Cessation by taxation
So has the amount of taxes placed on a typical pack of cigarettes.
On April 1, California smokers were hit with a federal 62-cent tax hike on cigarettes. It’s the classic method of using the sale of an unhealthy product to aid children without health insurance, while hoping to discourage the sale of said product through the high price tag.
It’s been a trend that could see taxes raised higher than ever before for tobacco vendors.
“The biggest thing we’re seeing is, the anti-smoking coalition is really taking advantage of taxation,” says Gregorchuk of Smokers Castle.
Gregorchuk’s taxes are sky-high to begin with. His customers pay a 52 percent tax built into the retail price of a common cigar, plus an additional 41 percent.
“It’s going to affect some people who might quit or cut down,” though, adding about higher taxes, “It never worked during prohibition with alcohol.”
According to Darryl Mundy of West Coast Liquors in Ventura, cigarette sales haven’t suffered — yet. Last month, the shop co-owned by Mundy netted $10,000 in cigarette sales. Marlboros and Camels are the two biggest sellers, he said, selling for about $5.24 each after taxes.
And the economy hasn’t harmed business, either.
“They’re your vices,” he said. “Even in tough times, people still smoke.”
However, Mundy cautions that smokers should get wise to government-imposed tax hikes. Many of his customers don’t, blindly paying whatever price it takes for a smoke.
“Consumers should really know what taxes were raised,” Mundy says. “And they don’t.”
Studies performed by the American Lung Association reveal that California could use all the help it can get in regards to aiding smoking cessation. A “State Report Card” released by the organization assigned an “A” grade to the state’s smoke-free air restrictions, due in part to the efforts of cities like Calabasas and Thousand Oaks.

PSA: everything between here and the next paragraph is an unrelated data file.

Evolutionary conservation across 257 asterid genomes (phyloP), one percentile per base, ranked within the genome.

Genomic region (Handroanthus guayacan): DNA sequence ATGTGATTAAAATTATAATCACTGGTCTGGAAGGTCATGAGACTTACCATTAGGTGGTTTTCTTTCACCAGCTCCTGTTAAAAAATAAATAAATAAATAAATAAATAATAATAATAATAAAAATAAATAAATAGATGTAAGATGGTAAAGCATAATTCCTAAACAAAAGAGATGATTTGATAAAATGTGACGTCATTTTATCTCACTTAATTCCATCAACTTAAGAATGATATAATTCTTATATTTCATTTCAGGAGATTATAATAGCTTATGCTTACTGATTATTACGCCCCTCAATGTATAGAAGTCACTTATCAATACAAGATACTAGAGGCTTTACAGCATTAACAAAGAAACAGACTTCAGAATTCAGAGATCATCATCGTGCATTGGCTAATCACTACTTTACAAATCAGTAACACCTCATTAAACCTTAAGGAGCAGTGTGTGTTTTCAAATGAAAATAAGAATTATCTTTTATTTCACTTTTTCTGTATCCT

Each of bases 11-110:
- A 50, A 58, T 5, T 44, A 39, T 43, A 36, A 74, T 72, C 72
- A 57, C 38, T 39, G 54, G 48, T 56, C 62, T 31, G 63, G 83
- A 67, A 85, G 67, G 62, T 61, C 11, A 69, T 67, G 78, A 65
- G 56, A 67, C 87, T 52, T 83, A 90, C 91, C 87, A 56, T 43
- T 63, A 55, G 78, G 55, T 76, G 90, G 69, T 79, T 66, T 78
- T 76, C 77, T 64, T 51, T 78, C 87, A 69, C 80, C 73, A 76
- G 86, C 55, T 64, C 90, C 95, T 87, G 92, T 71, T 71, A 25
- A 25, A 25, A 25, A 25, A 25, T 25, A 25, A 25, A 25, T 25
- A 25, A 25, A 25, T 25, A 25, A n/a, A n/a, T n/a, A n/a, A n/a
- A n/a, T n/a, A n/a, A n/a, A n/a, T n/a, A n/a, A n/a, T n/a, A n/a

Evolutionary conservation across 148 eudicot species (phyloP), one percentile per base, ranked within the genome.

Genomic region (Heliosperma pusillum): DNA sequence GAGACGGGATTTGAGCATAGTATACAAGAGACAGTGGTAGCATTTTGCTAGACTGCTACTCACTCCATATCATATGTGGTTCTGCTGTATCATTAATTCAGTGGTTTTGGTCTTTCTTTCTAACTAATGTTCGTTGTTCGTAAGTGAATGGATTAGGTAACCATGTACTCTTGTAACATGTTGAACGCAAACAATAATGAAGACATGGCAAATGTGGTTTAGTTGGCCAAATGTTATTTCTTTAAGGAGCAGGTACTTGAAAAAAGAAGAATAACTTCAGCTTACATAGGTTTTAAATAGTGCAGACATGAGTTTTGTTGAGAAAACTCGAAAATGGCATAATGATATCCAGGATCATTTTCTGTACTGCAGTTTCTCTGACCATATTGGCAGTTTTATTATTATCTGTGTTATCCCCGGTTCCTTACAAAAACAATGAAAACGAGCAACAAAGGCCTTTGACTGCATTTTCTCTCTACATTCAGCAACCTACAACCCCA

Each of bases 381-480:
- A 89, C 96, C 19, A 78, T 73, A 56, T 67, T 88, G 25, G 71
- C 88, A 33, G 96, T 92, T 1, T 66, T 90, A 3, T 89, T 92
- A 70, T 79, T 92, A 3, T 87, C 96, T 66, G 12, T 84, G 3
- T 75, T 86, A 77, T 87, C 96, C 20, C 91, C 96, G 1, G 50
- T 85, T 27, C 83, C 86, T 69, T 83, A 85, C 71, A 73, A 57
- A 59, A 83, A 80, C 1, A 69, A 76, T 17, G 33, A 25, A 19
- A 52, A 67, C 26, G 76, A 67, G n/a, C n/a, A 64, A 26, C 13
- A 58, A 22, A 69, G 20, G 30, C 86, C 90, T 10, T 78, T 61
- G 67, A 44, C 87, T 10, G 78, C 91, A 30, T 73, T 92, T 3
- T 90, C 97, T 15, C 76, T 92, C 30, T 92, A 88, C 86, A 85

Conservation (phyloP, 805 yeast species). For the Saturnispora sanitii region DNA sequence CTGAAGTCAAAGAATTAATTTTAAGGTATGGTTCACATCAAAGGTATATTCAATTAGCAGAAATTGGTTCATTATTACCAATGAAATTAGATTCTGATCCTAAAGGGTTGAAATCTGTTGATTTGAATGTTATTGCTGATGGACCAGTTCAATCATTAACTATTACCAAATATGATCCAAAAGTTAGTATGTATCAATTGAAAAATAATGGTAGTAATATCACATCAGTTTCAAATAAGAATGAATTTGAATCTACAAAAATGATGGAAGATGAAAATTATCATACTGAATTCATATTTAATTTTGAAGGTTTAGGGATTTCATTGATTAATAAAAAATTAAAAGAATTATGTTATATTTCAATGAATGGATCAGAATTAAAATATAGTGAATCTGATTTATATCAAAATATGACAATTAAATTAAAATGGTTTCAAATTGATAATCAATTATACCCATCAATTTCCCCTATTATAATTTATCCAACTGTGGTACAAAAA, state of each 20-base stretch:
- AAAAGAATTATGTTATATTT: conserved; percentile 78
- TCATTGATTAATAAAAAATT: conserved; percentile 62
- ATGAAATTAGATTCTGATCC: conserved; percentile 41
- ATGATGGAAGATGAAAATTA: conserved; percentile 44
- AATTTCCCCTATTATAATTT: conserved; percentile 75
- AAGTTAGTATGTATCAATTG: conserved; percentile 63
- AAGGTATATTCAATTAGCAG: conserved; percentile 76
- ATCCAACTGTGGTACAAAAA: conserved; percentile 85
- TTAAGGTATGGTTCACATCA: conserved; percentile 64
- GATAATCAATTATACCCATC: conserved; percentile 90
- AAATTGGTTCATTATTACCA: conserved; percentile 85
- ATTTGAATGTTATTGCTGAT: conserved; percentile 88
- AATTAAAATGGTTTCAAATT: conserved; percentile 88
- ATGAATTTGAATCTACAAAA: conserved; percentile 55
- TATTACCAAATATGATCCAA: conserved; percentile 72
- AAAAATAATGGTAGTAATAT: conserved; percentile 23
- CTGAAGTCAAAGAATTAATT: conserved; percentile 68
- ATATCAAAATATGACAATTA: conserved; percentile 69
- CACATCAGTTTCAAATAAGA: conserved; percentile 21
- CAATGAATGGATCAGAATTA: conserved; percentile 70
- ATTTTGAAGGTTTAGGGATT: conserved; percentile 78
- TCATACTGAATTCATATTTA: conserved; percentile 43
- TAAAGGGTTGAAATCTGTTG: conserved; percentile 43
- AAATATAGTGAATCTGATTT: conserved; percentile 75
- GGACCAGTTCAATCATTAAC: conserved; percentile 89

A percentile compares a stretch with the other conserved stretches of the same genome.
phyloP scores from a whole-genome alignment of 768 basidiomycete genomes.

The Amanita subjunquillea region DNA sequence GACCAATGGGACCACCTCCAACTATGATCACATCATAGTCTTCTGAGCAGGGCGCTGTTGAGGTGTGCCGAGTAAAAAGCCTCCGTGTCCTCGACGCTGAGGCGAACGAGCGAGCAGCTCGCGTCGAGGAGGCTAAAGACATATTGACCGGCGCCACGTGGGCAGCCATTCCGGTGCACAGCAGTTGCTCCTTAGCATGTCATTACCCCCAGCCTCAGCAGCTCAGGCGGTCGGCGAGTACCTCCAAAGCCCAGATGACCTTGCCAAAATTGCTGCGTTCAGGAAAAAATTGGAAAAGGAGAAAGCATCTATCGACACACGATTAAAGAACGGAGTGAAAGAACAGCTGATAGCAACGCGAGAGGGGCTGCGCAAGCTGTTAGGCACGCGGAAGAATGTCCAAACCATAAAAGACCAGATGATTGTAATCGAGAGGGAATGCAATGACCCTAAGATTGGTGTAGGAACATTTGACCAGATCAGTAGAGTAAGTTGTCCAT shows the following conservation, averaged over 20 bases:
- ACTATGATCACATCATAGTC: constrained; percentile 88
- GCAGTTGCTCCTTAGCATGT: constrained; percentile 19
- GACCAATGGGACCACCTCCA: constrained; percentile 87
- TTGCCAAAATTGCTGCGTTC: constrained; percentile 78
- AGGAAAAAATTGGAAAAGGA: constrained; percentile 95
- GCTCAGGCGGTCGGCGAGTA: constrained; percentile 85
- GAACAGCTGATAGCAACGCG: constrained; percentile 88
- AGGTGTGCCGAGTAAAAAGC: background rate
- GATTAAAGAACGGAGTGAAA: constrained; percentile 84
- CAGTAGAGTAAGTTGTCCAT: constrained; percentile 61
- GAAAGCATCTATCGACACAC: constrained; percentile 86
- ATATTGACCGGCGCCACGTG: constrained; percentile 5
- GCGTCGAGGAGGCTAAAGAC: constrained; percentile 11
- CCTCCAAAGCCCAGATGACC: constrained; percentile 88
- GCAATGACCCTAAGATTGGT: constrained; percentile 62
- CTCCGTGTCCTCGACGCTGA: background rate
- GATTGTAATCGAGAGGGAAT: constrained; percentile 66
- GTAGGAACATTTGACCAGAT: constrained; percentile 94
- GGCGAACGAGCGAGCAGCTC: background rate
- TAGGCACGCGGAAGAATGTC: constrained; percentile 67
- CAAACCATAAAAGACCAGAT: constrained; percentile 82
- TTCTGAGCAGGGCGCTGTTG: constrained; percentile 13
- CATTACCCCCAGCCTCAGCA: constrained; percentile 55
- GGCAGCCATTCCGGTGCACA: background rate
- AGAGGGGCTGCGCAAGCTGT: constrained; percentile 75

But money provided for cessation coverage, and the tax rate, both received a D grade. And tobacco control program funding, at $78.1 million for 2009, gets an F.
As for New York and New Jersey, the association ranked their tax efforts with an A grade for both states. Smokers there will find themselves paying up to $2.75 in cigarettes taxes — California’s cigarette taxes are $1.49 a pack — hiking the total price on a pack of smokes to $10 in some markets, nearly twice the price paid in California.
As a former smoker herself, Brechwald says the aim of added taxation is not to put down smokers, but rather to enhance public health.
“The smokers I know are very courteous and thoughtful of people around them,” she said. “We’re not targeting smokers.”
Best, of the Smokers Club, agrees, to an extent. He says one of the biggest misunderstandings is the belief that smokers’ rights groups are promoting the habit.
“Nobody is going to admit to you with half a brain that smoking is good for you,” he says. “Every smoker in the country knows that it’s bad. That’s such old news that nobody’s going to bite on that.”
But Best remains critical of government intervention on smoking. Funding for health care is fine, but not at the expense of smokers. At the rate taxes increase, cigarettes could be obsolete in 20 years, he says.
“As soon as people start coming in and telling me how to live my life, as soon as the government discriminates against what I do, or wholesale tax me because they think they can get away with it, is where the problem starts.”